Will “Barbie” win anything at the Oscars?

Plus, EW breaks down the Best Actor race — and how "American Fiction" star Jeffrey Wright is a bigger contender than you initially thought.

As we head into the final hours of the awards race before Sunday's Oscars, it's difficult not to miss the days when Barbie's life in pink (and plastic), at one point, appeared that it was destined for slathering in Academy gold.

Amid vocal (and somewhat misguided) accusations of snubbery over Margot Robbie and Greta Gerwig being left out of Best Actress and Best Director, respectively, the latest episode of EW's Awardist podcast (below) breaks down our final Oscar predictions — and attempts to highlight where Gerwig's commercial hit (inarguably pop culture's most impactful piece of cinema in years) could win big at the upcoming ceremony after its once-glistening prospects tumbled as the season raged on.

For those thinking that Barbie still has a shot at Best Picture, prepare yourself now to be as disappointed as Ken discovering that he was, indeed, a toxic man after all. Of the 10 Best Picture nominees the Academy has to choose from, Barbie has one of the weaker report cards; without nominations for Best Director, a leading performance, or Best Film Editing — typically indicators of major above-the-line traction — it probably sits among the lower tier of Best Picture nominees in voters' eyes. That's not to say there isn't deserved (and rightfully earned) passion for the well-reviewed, commercially beloved film. It's fantastic, and its eight overall nominations speak to its wide-reaching appeal across multiple Academy branches.

If anything, Barbie feels like a lock in only one category, though: Best Original Song, where Billie Eilish and Finneas O'Connell are primed to win their second category statuette for the soundtrack song "What Was I Made For?" but, if there's ever a time to dish out a no guts, no glory prediction, it's not the craziest thing in the world to think that Ryan Gosling's Mark Ronson/Andrew Wyatt concoction "I'm Just Ken" could pull off an upset on title recognition alone when voting opens to the whole Academy.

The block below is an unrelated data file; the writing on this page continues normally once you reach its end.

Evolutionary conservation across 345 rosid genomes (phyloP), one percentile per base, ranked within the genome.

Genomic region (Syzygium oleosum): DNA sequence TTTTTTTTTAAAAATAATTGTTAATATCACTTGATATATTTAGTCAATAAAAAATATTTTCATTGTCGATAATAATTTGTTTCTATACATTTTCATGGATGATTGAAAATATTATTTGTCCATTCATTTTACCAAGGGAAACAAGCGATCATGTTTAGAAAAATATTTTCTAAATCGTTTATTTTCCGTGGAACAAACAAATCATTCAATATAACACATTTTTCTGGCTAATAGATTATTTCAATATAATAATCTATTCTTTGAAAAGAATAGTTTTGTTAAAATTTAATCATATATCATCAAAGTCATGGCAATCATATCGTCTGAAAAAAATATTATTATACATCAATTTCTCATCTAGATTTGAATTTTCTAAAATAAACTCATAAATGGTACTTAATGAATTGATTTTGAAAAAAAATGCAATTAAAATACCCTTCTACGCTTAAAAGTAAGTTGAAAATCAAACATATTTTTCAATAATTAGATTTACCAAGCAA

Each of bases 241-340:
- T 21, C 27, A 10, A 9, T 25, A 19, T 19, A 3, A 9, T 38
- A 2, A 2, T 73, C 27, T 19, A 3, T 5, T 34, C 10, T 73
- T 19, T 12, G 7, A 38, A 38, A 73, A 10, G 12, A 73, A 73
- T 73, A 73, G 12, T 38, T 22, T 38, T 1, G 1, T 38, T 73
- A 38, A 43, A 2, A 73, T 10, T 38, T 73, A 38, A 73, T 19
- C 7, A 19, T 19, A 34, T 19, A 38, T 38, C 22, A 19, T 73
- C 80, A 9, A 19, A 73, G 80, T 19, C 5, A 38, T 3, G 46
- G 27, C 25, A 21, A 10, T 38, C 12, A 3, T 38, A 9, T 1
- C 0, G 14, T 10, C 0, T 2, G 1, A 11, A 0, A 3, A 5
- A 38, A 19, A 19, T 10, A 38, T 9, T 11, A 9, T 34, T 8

The other area Barbie could succeed in is Best Adapted Screenplay. It feels like a three-way race at this point, and there's still a question as to whether the so-so Oppenheimer script will go along for the ride as Christopher Nolan's film prepares to win Best Picture, or if Cord Jefferson's script for American Fiction will come out on top. It's a category dream for Oscar voters, as Fiction makes pointed social commentary about race in the popular culture of our reality, centered around a story about an artist — and the industry loves self-reflexive commentary above all.

<p>Universal Pictures; Warner Bros; Orion Pictures; Focus Features</p> Cillian Murphy in 'Oppenheimer'; Ryan Gosling in 'Barbie'; Jeffrey Wright in 'American Fiction'; Margot Robbie in 'Barbie'; Paul Giamatti in 'The Holdovers'

Universal Pictures; Warner Bros; Orion Pictures; Focus Features

Cillian Murphy in 'Oppenheimer'; Ryan Gosling in 'Barbie'; Jeffrey Wright in 'American Fiction'; Margot Robbie in 'Barbie'; Paul Giamatti in 'The Holdovers'

Here is where the Academy's rare (but not non-existent) hive-mind mentality comes into play, and there could be enough of a reactionary swell following the "snubs" (again, not entirely accurate) of Gerwig and Robbie to push Gerwig into the winner's circle for her screenplay.

Barbie's chances in other categories are also far from locked, as its bids for Production Design and Costume Design feel threatened by the eye-catching, overt environments and aesthetic of Poor Things.

While most other major categories are buttoned up in favor of Oppenheimer, Nolan, Lily Gladstone, Robert Downey Jr., and Da'Vine Joy Randolph, developments in the Best Actor race — including one of EW's secret balloters revealing that there's overwhelming positive sentiment for Paul Giamatti and Jeffrey Wright — suggest that Cillian Murphy's hold on the category might not be as strong as his BAFTA/SAG victories (which occurred during the final window of Oscar voting) might suggest.

The 96th Academy Awards air Sunday at 7 p.m. ET/4 p.m. PT on ABC.

Check out more from EW's The Awardistfeaturing exclusive interviews, analysis, and our podcast diving into all the highlights from the year's best in TV.

Related content:

Read the original article on Entertainment Weekly.